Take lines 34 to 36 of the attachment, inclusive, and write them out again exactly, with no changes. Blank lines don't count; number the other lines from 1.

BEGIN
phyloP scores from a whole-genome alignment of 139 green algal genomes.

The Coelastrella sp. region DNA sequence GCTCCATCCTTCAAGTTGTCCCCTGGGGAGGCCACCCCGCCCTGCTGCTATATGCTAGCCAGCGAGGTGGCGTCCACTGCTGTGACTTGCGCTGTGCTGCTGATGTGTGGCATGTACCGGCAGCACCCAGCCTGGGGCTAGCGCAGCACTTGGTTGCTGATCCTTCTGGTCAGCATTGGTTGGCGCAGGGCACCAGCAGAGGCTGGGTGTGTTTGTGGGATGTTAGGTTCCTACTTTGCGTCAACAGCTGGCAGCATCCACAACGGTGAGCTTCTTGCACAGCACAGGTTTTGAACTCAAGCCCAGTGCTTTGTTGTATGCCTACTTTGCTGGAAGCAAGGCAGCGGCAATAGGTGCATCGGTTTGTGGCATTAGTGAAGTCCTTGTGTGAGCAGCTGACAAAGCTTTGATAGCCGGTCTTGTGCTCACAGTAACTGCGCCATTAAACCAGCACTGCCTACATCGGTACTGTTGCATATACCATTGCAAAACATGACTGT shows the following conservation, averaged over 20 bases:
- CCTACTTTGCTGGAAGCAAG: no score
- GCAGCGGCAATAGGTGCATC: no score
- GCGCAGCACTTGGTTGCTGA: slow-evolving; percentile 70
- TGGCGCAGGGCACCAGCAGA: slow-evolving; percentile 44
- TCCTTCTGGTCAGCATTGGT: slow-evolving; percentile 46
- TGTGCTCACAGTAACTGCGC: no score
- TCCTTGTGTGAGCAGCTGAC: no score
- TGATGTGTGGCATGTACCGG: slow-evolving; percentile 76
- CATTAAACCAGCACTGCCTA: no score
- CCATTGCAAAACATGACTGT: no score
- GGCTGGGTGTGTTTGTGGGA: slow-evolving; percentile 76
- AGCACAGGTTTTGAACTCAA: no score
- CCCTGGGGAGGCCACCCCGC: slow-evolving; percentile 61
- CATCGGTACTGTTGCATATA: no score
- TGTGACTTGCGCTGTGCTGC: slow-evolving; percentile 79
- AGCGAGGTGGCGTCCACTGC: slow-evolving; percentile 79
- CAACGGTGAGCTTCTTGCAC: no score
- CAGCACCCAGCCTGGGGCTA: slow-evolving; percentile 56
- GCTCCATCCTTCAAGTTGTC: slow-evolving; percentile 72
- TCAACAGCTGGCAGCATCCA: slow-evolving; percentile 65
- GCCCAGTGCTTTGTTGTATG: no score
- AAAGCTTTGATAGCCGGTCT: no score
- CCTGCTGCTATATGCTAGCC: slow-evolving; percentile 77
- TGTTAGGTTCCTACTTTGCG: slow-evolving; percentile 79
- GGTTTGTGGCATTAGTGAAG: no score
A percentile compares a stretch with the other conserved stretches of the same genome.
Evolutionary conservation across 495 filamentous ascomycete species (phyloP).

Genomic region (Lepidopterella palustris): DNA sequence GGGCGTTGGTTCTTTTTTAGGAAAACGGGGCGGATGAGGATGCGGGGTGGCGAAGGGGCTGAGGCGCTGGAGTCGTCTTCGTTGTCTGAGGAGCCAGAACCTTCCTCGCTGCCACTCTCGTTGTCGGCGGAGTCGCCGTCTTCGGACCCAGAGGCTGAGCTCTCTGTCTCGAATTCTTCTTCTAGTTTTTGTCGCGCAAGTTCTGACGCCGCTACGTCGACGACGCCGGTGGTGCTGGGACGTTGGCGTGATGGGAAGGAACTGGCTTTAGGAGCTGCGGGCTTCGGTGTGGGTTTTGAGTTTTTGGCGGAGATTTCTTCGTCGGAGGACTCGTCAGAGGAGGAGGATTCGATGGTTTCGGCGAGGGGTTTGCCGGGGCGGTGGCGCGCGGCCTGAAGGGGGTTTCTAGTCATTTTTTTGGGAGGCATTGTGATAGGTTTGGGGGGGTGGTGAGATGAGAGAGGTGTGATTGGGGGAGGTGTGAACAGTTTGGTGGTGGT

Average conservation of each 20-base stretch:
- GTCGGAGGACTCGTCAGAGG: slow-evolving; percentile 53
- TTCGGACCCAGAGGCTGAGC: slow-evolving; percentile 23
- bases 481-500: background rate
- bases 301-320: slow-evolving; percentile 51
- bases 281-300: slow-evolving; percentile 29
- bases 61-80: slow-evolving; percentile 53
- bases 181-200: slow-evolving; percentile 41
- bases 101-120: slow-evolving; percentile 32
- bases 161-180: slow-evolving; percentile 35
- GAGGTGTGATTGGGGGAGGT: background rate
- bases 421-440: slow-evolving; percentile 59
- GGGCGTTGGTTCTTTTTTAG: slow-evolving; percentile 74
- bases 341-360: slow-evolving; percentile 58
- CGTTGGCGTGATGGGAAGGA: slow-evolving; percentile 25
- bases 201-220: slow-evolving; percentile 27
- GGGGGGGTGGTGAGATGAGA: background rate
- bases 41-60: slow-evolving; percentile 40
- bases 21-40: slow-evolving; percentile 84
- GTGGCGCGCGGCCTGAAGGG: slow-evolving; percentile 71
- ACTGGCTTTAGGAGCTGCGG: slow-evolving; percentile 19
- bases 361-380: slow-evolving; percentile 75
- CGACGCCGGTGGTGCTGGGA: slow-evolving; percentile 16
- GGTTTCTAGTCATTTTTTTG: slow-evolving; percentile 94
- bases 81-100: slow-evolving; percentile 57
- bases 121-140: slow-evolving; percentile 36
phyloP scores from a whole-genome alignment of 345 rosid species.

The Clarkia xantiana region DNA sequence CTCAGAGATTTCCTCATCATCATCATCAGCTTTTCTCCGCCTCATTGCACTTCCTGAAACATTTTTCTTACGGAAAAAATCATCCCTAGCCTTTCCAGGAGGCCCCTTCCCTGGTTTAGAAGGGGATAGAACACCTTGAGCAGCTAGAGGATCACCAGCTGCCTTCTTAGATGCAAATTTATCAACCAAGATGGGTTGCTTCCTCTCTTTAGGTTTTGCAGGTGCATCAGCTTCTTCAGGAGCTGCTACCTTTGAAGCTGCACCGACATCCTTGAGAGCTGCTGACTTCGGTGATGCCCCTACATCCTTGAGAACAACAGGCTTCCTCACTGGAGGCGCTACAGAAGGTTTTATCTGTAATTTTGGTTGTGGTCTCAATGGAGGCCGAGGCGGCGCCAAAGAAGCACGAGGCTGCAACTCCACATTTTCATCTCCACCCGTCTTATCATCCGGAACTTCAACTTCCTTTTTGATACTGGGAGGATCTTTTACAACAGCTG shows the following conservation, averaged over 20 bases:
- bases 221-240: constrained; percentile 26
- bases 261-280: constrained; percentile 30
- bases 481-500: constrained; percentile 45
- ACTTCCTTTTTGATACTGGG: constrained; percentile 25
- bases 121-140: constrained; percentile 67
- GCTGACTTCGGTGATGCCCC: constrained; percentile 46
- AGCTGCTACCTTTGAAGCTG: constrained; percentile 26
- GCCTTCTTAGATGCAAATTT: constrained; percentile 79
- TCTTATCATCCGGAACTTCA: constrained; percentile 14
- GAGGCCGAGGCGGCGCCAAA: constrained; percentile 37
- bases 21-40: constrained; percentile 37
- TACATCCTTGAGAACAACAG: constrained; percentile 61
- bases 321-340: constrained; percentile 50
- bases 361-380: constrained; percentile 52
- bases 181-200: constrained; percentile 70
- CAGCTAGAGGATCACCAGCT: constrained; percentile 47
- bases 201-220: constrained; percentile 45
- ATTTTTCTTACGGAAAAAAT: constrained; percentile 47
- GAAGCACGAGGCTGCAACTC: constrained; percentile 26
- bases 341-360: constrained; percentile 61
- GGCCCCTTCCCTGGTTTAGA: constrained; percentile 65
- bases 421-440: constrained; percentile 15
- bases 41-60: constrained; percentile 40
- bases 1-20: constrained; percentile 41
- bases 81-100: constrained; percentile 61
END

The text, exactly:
- bases 481-500: background rate
- bases 301-320: slow-evolving; percentile 51
- bases 281-300: slow-evolving; percentile 29